Speech generating devices produce electronic speech for children with cerebral palsy who have difficulty speaking. Also known as voice output communication aids (VOCAs), they can build upon a child’s existing communication strategies, such as sounds, gestures and facial expressions. To maximise the benefit, it is important that the device suits the child and that family and other caregivers are also confident using it.

Communication is a basic human right and is essential for learning and interacting with others. Children with cerebral palsy should be supported to use the best methods of communication available. Using a speech generating device for a conversation takes longer than having a regular conversation. Communication partners need to take plenty of time to engage in conversations which allow children to communicate their thoughts, needs and fears. Adequate instruction of communication partners (see Communication Partner Training) is critical to effectively using speech generating devices and enabling children to communicate1.

Speech generating devices come in a range of sizes, prices and complexity levels. Options to consider include:

  • Speech method - speech produced through the device may be digitised (recorded) or synthesised (computer generated)
  • Screen - the screen of the device may display a single page of words, letters or symbols (called static display) or may allow the child to access multiple layers of pages (dynamic display)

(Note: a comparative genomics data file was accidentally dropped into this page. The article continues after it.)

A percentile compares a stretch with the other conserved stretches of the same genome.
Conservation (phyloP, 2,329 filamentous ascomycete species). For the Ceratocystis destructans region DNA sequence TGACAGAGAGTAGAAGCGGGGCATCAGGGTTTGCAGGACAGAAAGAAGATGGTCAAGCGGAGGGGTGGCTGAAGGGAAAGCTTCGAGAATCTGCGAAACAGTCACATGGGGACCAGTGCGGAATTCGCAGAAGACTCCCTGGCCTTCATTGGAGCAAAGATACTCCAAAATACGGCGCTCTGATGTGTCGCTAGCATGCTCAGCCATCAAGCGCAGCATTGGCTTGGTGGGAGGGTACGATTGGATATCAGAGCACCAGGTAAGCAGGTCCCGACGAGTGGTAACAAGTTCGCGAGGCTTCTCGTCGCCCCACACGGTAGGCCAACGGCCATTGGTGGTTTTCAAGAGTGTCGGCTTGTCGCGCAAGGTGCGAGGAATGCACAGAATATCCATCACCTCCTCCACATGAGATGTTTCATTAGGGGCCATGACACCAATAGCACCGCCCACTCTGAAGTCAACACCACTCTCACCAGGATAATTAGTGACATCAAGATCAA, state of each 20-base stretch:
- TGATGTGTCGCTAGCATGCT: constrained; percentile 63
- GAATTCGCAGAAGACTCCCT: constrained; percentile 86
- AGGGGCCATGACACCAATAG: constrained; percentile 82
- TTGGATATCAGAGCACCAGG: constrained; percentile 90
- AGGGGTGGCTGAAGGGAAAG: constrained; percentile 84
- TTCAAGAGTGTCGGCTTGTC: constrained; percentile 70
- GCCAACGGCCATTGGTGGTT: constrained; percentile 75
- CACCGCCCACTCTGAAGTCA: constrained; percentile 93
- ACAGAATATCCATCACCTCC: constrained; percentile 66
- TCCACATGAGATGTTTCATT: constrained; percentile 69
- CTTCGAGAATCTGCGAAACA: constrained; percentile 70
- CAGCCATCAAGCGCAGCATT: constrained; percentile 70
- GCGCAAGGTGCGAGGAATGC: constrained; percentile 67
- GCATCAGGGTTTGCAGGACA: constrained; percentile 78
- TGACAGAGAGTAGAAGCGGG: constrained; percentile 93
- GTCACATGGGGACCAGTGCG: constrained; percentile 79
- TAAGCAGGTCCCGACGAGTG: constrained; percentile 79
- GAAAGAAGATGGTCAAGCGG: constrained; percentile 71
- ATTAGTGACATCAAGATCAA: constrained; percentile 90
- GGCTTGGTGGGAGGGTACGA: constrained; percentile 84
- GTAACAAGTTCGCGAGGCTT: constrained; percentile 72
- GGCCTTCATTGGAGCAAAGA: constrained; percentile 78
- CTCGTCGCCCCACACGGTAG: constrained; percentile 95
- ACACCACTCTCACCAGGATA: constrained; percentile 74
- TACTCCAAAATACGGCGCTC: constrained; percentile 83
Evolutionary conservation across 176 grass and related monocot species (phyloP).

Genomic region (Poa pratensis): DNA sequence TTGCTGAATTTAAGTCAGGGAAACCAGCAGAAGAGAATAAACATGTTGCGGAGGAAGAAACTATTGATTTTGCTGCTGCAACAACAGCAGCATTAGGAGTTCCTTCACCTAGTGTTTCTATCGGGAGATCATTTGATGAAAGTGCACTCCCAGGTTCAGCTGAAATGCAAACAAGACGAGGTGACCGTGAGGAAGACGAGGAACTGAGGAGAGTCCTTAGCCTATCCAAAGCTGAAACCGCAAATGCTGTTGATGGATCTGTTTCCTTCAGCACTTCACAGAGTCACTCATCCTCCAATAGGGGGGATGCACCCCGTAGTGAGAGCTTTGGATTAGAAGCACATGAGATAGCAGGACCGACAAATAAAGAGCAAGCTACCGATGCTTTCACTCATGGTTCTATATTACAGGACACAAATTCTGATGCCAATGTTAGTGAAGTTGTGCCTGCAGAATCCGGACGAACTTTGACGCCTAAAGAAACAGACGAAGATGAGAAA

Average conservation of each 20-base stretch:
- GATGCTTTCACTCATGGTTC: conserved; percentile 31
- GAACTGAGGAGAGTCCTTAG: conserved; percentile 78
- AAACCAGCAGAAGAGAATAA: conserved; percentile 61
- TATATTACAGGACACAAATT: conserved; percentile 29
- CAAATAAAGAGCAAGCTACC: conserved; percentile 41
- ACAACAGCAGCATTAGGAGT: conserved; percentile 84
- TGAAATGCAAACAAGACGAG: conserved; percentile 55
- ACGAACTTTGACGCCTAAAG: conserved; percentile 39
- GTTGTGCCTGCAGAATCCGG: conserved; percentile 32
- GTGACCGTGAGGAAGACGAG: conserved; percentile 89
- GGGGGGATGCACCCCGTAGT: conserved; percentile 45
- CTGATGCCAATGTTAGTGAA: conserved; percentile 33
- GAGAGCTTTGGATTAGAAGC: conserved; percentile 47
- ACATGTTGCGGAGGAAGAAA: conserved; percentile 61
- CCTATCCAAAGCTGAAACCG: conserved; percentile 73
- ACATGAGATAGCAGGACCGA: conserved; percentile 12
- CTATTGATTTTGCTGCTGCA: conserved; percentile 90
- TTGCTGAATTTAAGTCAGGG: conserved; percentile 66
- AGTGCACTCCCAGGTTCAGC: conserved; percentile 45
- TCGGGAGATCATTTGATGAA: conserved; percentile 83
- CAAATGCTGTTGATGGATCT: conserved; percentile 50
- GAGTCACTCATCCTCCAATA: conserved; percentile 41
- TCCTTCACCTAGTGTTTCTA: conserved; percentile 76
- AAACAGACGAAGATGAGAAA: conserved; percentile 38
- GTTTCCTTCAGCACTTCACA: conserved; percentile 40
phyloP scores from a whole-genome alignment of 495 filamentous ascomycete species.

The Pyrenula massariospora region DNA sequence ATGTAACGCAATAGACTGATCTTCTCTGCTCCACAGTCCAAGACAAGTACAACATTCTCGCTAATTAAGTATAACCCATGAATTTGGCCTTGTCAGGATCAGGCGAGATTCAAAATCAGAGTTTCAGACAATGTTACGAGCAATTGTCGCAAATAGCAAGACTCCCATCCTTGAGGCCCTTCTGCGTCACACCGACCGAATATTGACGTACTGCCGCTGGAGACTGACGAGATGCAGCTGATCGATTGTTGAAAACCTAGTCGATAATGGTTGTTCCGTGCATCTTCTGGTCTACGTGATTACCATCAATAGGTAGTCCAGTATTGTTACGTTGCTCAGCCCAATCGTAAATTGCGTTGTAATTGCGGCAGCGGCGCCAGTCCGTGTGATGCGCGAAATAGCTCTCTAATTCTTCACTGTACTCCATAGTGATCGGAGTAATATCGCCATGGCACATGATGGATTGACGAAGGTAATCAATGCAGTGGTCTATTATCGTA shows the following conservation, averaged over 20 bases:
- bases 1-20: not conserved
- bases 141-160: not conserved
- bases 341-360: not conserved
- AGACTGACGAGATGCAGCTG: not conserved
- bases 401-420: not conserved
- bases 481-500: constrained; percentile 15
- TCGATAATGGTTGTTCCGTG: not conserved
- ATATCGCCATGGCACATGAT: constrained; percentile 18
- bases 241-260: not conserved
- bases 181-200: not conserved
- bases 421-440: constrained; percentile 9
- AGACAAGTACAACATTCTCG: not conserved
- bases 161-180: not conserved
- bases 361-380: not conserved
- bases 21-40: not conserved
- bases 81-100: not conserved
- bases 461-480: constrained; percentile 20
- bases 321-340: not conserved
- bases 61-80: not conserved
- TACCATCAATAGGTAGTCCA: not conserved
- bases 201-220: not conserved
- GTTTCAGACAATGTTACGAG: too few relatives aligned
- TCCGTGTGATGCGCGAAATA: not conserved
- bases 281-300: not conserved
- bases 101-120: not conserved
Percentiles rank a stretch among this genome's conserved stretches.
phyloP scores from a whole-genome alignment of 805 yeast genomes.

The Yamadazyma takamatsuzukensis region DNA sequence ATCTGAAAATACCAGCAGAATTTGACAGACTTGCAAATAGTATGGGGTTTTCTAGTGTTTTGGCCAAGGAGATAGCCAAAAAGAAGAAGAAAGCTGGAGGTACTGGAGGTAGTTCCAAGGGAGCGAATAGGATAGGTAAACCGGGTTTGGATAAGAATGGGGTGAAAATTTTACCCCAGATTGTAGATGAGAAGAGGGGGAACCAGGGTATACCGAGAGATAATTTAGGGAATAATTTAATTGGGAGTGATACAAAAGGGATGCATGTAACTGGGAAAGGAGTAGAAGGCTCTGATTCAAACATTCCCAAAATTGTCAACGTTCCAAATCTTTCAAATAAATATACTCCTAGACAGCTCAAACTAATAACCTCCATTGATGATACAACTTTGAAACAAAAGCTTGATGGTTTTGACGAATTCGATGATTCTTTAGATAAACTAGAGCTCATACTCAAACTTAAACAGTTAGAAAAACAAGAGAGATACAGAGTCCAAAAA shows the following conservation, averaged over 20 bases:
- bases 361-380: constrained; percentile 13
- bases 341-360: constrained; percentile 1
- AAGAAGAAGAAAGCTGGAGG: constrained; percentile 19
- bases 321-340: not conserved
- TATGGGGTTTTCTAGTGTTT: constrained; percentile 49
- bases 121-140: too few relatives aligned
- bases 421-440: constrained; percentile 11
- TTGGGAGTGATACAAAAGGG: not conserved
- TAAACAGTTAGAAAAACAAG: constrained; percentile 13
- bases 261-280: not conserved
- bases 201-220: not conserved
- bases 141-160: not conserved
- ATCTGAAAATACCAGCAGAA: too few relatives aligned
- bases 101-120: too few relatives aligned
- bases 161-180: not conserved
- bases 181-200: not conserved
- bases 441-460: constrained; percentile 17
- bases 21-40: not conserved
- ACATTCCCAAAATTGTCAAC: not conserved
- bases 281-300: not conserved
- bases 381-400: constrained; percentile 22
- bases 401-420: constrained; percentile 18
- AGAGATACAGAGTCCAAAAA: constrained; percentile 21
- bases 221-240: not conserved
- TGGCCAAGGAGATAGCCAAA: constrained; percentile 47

• The display can include photos, pictures, symbols, words or letters
  • Size - the devices can be small and easily carried or large, requiring mounting on a wheelchair
  • Capabilities - some of the more complex devices can be used to operate a variety of other technologies including televisions, lights, air-conditioning and computers
  • Access – there are different ways that a device may be accessed. Simpler ways are pointing to the screen or plugging in a joystick or more complex options include switch scanning or eye-gaze control technology.
  • Skills and communication needs of the child
  • Preferences of the child and family
  • Costs involved
  • Available support
  • Places the device will be used
  • Other equipment and technology needed
  • Time it will take to set up the system and get help when needed.
  • A child’s communication partner may include all family members, teachers and teachers’ aides, other people in the child’s social and school environment and, very importantly, other children1. Communication partners will need to learn how to operate and modify the device, and how to use it in conversation in different environments such as home, school and the community1.